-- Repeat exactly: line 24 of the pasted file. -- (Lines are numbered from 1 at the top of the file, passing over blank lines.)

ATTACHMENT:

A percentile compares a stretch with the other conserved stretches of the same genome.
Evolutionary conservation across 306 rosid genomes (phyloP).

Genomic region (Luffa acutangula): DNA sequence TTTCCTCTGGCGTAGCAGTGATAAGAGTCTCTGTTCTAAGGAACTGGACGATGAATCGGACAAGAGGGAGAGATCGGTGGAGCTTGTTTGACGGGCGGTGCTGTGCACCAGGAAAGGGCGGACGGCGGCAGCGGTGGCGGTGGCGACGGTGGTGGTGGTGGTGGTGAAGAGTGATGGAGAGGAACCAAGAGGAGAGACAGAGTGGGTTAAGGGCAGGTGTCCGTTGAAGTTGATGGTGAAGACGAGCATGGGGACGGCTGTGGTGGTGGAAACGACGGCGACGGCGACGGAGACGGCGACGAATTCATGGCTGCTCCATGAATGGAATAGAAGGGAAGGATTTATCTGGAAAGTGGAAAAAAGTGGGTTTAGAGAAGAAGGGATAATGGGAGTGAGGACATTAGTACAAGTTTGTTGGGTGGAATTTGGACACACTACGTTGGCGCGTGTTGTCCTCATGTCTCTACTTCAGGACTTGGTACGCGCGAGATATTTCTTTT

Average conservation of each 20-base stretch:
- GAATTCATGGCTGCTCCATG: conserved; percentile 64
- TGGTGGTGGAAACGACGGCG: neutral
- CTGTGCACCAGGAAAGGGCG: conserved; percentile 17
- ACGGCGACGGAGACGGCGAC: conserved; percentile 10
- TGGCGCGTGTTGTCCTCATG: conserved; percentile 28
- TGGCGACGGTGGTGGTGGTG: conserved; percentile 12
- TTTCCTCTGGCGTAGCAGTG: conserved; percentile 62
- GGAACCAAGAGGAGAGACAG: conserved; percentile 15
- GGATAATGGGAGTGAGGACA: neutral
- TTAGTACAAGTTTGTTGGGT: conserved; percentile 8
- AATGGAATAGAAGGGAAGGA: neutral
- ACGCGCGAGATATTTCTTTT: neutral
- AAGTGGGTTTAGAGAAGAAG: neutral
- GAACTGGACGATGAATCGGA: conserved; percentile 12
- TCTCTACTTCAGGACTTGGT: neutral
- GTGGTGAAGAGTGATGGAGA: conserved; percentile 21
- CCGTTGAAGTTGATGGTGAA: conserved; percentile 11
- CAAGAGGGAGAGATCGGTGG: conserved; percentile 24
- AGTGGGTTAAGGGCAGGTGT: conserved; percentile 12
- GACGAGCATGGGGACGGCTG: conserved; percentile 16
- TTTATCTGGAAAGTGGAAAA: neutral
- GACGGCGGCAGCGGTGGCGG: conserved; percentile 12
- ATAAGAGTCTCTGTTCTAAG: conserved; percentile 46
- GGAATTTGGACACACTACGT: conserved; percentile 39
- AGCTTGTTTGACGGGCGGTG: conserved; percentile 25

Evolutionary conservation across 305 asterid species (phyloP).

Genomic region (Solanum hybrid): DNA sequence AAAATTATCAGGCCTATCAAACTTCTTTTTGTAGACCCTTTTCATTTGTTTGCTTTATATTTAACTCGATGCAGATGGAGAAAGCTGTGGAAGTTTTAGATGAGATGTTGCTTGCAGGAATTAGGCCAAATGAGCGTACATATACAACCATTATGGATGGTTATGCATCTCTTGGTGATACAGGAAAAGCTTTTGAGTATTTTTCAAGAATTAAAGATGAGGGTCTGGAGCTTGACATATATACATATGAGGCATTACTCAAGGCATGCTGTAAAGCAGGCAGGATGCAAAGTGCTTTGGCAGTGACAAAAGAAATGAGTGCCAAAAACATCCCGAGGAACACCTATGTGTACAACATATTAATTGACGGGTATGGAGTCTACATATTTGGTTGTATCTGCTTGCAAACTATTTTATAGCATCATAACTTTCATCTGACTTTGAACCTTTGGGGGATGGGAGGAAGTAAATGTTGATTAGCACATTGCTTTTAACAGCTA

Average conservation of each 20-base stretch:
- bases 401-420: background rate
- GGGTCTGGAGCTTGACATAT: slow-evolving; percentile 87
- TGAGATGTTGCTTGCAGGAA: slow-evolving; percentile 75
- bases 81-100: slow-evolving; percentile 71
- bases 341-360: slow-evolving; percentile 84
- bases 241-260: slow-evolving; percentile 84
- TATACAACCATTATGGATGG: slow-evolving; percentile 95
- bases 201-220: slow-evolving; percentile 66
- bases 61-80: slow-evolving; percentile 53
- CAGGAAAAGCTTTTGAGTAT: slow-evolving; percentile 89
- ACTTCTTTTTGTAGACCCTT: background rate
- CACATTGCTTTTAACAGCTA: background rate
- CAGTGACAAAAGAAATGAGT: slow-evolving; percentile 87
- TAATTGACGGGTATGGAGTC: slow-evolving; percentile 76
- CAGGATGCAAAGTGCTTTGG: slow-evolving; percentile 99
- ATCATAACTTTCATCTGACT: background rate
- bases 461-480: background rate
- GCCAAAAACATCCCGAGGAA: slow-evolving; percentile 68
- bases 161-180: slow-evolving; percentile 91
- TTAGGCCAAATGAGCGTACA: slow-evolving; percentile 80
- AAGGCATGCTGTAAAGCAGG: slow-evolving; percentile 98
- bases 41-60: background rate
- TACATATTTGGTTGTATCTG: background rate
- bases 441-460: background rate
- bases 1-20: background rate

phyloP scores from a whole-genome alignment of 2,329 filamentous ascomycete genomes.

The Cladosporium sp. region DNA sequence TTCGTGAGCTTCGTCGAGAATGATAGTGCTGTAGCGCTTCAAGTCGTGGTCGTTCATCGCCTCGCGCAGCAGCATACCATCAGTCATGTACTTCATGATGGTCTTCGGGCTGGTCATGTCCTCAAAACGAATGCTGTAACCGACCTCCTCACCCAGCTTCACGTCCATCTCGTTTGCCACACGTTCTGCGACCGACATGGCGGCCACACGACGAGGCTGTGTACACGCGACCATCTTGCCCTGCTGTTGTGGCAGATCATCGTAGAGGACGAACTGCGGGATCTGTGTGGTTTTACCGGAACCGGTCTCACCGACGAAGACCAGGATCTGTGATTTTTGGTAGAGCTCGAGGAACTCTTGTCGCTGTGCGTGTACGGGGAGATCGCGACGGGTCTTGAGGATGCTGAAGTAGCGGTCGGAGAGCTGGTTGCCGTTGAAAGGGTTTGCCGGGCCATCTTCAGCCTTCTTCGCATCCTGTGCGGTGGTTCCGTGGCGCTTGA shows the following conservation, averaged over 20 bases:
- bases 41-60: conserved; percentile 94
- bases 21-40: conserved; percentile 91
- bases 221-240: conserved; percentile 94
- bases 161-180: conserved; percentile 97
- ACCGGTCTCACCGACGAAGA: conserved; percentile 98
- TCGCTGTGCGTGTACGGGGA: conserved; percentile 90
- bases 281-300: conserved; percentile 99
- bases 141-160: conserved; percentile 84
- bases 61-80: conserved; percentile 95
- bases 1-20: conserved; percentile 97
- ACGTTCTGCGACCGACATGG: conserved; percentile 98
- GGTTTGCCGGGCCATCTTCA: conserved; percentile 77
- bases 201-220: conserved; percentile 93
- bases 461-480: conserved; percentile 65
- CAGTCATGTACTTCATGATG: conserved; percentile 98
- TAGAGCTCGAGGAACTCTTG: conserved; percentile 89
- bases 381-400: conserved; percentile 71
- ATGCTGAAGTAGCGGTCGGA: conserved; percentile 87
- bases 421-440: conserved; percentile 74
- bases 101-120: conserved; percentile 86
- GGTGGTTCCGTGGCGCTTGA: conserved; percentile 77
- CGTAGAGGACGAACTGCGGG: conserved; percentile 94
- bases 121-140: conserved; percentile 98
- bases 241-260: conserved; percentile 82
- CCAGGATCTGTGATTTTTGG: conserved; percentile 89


- GACGAGCATGGGGACGGCTG: conserved; percentile 16